Re: Electrical systems

Posted by HH56 On 2023/2/5 20:05:04
Parts shows the 1110841 distributor is correct for several 53 models. If there is a chance it is a former military vehicle it is possible that condenser might be something of military spec or possibly a previous owner needed a distributor and found a donor vehicle in a junkyard. Without seeing the breaker plate inside the dist can't say if a typical replacement condenser from Napa would work and mount in the same place but if it would mount a new condenser is inexpensive and worth changing anyway.

Make sure you do not have a shorted wire in the dist. If it is the type dist that has a fabric covered wire between the points and outside terminal, those wires are notorious for the fabric insulation rotting and a chunk falling off letting the wire short somewhere.

Before going much farther test for shorts. Put the meter on volts, one lead to ground, the other to the coil terminal coming from the ign sw. You should have around 6v with the ign sw on. Put the lead on the other terminal connecting to dist. If the points are open you should have the same 6+ volts and if the points are closed, close to zero volts. Crank the engine and the volts should swing from 6 to 0 as the points open and close. If nothing moves and volts stays high, either the points are not closing or there is an open wire. If it stays at 0 there is a shorted wire or condenser or the points are not opening.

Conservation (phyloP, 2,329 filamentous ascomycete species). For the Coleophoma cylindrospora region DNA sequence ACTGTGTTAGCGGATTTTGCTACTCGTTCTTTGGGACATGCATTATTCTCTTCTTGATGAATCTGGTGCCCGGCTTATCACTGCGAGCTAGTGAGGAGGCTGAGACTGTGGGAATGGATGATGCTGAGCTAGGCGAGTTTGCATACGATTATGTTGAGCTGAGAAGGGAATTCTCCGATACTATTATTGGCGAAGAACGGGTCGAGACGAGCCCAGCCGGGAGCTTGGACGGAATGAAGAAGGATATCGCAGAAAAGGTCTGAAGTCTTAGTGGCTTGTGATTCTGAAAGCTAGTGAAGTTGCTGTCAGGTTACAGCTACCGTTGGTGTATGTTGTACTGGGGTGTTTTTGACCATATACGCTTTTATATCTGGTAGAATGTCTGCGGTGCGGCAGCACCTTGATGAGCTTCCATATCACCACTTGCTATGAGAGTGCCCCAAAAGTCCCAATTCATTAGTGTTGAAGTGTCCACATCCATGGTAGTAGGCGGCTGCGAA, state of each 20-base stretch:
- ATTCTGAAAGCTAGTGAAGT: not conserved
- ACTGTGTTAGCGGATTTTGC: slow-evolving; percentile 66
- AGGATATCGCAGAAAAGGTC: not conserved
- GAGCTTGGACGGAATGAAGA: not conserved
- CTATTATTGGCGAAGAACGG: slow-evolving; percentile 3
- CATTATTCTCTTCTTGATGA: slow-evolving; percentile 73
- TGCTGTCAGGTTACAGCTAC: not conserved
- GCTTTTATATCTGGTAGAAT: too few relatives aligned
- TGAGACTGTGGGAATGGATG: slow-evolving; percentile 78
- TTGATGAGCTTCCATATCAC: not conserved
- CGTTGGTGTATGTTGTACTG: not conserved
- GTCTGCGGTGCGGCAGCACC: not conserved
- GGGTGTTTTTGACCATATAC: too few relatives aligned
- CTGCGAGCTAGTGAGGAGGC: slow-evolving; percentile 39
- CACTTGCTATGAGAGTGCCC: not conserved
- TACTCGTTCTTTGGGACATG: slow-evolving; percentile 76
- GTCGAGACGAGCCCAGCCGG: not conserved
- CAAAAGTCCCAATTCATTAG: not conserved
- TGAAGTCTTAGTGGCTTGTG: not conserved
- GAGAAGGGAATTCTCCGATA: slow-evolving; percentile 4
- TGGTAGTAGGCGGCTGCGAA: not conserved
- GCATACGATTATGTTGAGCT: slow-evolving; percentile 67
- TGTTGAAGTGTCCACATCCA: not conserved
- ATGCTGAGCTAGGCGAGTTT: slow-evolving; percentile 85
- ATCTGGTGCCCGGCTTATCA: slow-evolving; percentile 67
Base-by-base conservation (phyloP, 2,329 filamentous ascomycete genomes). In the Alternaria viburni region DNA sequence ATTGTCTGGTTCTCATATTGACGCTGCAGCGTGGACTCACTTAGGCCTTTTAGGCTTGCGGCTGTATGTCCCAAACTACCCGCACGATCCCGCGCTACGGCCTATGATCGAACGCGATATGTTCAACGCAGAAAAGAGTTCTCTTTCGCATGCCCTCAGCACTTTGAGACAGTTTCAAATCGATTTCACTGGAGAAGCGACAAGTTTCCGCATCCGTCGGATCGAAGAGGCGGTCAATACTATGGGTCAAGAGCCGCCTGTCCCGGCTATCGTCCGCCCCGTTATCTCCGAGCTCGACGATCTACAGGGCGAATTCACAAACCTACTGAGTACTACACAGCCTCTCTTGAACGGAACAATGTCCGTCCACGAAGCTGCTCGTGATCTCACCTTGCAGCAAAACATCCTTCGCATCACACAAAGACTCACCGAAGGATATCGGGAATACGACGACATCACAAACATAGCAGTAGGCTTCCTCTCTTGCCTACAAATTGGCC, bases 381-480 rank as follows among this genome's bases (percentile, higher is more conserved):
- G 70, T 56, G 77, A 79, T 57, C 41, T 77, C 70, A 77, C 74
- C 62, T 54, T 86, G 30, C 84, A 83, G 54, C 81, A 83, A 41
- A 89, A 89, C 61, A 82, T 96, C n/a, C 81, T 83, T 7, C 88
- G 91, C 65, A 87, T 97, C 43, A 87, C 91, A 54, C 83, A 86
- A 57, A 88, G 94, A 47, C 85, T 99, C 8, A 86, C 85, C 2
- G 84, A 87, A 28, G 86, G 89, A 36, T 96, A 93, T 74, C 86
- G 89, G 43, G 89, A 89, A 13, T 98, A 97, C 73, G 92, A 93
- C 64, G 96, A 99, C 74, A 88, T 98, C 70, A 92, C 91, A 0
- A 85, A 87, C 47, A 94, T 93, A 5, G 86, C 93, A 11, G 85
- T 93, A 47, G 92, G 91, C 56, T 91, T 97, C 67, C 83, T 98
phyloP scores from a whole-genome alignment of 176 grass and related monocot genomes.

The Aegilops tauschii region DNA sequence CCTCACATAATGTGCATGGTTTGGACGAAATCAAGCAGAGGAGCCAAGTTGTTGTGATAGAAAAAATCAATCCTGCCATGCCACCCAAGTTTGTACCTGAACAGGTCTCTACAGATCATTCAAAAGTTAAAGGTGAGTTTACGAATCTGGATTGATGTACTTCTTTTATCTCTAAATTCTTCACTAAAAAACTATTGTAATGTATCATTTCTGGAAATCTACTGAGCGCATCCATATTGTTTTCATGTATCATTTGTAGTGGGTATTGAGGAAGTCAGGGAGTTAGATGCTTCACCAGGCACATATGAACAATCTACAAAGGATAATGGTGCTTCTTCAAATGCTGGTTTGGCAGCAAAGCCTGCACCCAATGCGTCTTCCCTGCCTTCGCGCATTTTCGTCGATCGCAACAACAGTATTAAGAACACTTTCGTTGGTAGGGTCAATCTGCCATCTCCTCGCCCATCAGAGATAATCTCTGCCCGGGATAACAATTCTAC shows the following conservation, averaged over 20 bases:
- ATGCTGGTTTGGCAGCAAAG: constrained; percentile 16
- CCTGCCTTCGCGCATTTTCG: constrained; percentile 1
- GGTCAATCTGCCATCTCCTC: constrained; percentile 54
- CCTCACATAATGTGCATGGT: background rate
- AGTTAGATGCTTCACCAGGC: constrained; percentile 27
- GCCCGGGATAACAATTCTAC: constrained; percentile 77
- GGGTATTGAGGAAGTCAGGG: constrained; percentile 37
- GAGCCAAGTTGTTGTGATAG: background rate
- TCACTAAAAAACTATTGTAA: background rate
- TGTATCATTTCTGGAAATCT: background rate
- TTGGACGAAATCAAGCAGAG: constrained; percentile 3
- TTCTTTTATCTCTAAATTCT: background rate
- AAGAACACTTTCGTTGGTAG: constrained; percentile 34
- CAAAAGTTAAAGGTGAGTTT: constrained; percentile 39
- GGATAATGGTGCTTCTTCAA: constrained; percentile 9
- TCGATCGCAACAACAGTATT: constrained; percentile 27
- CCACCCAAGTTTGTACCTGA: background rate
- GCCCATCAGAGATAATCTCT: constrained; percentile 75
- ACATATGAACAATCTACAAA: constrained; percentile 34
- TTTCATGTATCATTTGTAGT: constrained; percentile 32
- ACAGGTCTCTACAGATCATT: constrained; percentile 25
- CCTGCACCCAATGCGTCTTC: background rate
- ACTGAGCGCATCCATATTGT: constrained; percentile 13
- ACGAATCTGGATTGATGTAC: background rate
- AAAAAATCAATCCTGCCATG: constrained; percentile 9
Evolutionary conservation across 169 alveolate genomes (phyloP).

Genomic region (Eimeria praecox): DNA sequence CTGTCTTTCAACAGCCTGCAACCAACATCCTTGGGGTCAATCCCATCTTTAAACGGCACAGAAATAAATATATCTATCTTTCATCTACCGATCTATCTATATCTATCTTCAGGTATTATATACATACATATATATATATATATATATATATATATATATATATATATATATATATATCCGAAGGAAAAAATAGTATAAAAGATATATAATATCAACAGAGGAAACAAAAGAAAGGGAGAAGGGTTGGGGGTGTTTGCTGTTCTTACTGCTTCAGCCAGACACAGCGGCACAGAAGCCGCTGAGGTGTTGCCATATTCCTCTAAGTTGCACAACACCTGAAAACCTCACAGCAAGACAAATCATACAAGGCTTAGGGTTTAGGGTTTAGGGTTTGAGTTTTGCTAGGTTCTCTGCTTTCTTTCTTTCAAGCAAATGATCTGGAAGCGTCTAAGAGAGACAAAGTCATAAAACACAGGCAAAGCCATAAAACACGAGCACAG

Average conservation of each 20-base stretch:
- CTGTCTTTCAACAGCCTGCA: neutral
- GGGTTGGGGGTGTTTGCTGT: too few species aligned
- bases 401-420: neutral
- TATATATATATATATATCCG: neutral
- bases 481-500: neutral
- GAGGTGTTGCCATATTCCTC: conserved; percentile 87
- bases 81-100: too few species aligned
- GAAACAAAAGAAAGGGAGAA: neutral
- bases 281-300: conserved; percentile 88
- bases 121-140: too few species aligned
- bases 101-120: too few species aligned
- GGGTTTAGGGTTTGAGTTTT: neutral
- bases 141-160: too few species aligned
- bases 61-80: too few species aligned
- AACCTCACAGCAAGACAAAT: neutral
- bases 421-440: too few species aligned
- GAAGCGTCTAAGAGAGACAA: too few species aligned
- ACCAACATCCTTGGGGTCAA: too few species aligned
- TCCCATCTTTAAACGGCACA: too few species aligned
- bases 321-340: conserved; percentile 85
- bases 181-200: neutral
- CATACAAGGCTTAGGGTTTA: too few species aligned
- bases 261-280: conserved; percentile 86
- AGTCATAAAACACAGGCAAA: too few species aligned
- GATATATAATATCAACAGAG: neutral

If you have a voltage substantially less than 6v say around 5 or slightly over when cranking, there is a voltage drop that needs to be found and corrected or the spark will be very weak and may not be strong enough to jump the plug gap. Voltage drop is usually caused by dirty connections, too small of battery cables, a battery not large enough, improper timing, or a dragging starter that is pulling too much current.

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